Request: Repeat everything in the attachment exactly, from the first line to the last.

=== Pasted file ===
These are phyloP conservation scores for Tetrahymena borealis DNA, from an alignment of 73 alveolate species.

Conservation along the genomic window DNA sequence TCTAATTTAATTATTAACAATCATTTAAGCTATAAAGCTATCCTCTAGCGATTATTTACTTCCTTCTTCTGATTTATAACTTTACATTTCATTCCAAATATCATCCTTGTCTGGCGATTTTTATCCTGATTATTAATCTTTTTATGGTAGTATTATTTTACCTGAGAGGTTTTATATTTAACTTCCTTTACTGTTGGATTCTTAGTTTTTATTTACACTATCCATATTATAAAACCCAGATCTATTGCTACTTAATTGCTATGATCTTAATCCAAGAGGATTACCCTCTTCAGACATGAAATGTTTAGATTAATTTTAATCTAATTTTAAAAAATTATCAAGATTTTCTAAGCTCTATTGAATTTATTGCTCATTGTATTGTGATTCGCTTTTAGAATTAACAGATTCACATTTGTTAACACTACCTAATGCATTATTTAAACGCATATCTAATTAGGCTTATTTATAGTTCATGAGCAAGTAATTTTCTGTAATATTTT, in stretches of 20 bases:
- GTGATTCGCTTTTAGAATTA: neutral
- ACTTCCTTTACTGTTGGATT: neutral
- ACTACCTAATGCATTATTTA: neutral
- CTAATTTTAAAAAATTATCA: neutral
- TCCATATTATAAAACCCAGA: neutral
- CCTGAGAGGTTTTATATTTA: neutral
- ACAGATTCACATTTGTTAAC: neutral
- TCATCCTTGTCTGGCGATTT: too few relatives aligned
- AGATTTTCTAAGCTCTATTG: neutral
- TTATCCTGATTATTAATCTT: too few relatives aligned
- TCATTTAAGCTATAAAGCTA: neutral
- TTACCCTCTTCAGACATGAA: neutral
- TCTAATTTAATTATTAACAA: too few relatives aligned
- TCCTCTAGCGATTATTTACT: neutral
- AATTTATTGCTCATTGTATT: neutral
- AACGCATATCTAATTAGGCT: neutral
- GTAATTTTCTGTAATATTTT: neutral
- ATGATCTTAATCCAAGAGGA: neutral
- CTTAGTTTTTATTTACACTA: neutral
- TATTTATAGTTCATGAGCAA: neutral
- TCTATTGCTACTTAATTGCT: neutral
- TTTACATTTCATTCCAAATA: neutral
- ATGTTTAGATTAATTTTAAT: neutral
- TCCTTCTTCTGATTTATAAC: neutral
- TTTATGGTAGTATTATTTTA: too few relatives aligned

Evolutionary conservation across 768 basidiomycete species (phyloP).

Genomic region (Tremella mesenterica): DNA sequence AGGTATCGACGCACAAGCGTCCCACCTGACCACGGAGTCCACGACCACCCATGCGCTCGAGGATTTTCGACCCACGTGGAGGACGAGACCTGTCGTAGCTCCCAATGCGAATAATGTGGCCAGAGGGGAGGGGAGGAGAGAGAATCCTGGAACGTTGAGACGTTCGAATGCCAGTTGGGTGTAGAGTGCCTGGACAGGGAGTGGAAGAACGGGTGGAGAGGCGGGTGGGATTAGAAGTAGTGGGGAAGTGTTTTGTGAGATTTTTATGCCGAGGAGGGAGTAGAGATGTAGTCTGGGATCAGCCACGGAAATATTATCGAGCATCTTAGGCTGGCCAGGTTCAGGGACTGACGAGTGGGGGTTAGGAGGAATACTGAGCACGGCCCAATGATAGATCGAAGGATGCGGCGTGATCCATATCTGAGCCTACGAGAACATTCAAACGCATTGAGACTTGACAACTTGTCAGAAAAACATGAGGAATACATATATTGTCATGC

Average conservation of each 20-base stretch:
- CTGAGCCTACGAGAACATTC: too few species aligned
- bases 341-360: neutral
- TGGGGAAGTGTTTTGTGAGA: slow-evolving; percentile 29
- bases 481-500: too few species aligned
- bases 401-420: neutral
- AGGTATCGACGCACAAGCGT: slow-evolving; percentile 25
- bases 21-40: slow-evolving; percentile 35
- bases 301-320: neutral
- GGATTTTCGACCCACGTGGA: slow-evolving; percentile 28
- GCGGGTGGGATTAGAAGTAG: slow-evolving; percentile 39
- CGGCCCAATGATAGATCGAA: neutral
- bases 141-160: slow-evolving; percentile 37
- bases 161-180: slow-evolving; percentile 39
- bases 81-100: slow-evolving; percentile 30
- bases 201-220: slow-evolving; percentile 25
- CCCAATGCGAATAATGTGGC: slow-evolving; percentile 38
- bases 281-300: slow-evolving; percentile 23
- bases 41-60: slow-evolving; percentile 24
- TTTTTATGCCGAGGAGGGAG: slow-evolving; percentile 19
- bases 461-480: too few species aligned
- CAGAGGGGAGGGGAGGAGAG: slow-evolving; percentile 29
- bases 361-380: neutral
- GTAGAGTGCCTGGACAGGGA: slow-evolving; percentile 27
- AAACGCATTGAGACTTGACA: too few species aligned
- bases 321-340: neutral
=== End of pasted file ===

These are phyloP conservation scores for Tetrahymena borealis DNA, from an alignment of 73 alveolate species.

Conservation along the genomic window DNA sequence TCTAATTTAATTATTAACAATCATTTAAGCTATAAAGCTATCCTCTAGCGATTATTTACTTCCTTCTTCTGATTTATAACTTTACATTTCATTCCAAATATCATCCTTGTCTGGCGATTTTTATCCTGATTATTAATCTTTTTATGGTAGTATTATTTTACCTGAGAGGTTTTATATTTAACTTCCTTTACTGTTGGATTCTTAGTTTTTATTTACACTATCCATATTATAAAACCCAGATCTATTGCTACTTAATTGCTATGATCTTAATCCAAGAGGATTACCCTCTTCAGACATGAAATGTTTAGATTAATTTTAATCTAATTTTAAAAAATTATCAAGATTTTCTAAGCTCTATTGAATTTATTGCTCATTGTATTGTGATTCGCTTTTAGAATTAACAGATTCACATTTGTTAACACTACCTAATGCATTATTTAAACGCATATCTAATTAGGCTTATTTATAGTTCATGAGCAAGTAATTTTCTGTAATATTTT, in stretches of 20 bases:
- GTGATTCGCTTTTAGAATTA: neutral
- ACTTCCTTTACTGTTGGATT: neutral
- ACTACCTAATGCATTATTTA: neutral
- CTAATTTTAAAAAATTATCA: neutral
- TCCATATTATAAAACCCAGA: neutral
- CCTGAGAGGTTTTATATTTA: neutral
- ACAGATTCACATTTGTTAAC: neutral
- TCATCCTTGTCTGGCGATTT: too few relatives aligned
- AGATTTTCTAAGCTCTATTG: neutral
- TTATCCTGATTATTAATCTT: too few relatives aligned
- TCATTTAAGCTATAAAGCTA: neutral
- TTACCCTCTTCAGACATGAA: neutral
- TCTAATTTAATTATTAACAA: too few relatives aligned
- TCCTCTAGCGATTATTTACT: neutral
- AATTTATTGCTCATTGTATT: neutral
- AACGCATATCTAATTAGGCT: neutral
- GTAATTTTCTGTAATATTTT: neutral
- ATGATCTTAATCCAAGAGGA: neutral
- CTTAGTTTTTATTTACACTA: neutral
- TATTTATAGTTCATGAGCAA: neutral
- TCTATTGCTACTTAATTGCT: neutral
- TTTACATTTCATTCCAAATA: neutral
- ATGTTTAGATTAATTTTAAT: neutral
- TCCTTCTTCTGATTTATAAC: neutral
- TTTATGGTAGTATTATTTTA: too few relatives aligned

Evolutionary conservation across 768 basidiomycete species (phyloP).

Genomic region (Tremella mesenterica): DNA sequence AGGTATCGACGCACAAGCGTCCCACCTGACCACGGAGTCCACGACCACCCATGCGCTCGAGGATTTTCGACCCACGTGGAGGACGAGACCTGTCGTAGCTCCCAATGCGAATAATGTGGCCAGAGGGGAGGGGAGGAGAGAGAATCCTGGAACGTTGAGACGTTCGAATGCCAGTTGGGTGTAGAGTGCCTGGACAGGGAGTGGAAGAACGGGTGGAGAGGCGGGTGGGATTAGAAGTAGTGGGGAAGTGTTTTGTGAGATTTTTATGCCGAGGAGGGAGTAGAGATGTAGTCTGGGATCAGCCACGGAAATATTATCGAGCATCTTAGGCTGGCCAGGTTCAGGGACTGACGAGTGGGGGTTAGGAGGAATACTGAGCACGGCCCAATGATAGATCGAAGGATGCGGCGTGATCCATATCTGAGCCTACGAGAACATTCAAACGCATTGAGACTTGACAACTTGTCAGAAAAACATGAGGAATACATATATTGTCATGC

Average conservation of each 20-base stretch:
- CTGAGCCTACGAGAACATTC: too few species aligned
- bases 341-360: neutral
- TGGGGAAGTGTTTTGTGAGA: slow-evolving; percentile 29
- bases 481-500: too few species aligned
- bases 401-420: neutral
- AGGTATCGACGCACAAGCGT: slow-evolving; percentile 25
- bases 21-40: slow-evolving; percentile 35
- bases 301-320: neutral
- GGATTTTCGACCCACGTGGA: slow-evolving; percentile 28
- GCGGGTGGGATTAGAAGTAG: slow-evolving; percentile 39
- CGGCCCAATGATAGATCGAA: neutral
- bases 141-160: slow-evolving; percentile 37
- bases 161-180: slow-evolving; percentile 39
- bases 81-100: slow-evolving; percentile 30
- bases 201-220: slow-evolving; percentile 25
- CCCAATGCGAATAATGTGGC: slow-evolving; percentile 38
- bases 281-300: slow-evolving; percentile 23
- bases 41-60: slow-evolving; percentile 24
- TTTTTATGCCGAGGAGGGAG: slow-evolving; percentile 19
- bases 461-480: too few species aligned
- CAGAGGGGAGGGGAGGAGAG: slow-evolving; percentile 29
- bases 361-380: neutral
- GTAGAGTGCCTGGACAGGGA: slow-evolving; percentile 27
- AAACGCATTGAGACTTGACA: too few species aligned
- bases 321-340: neutral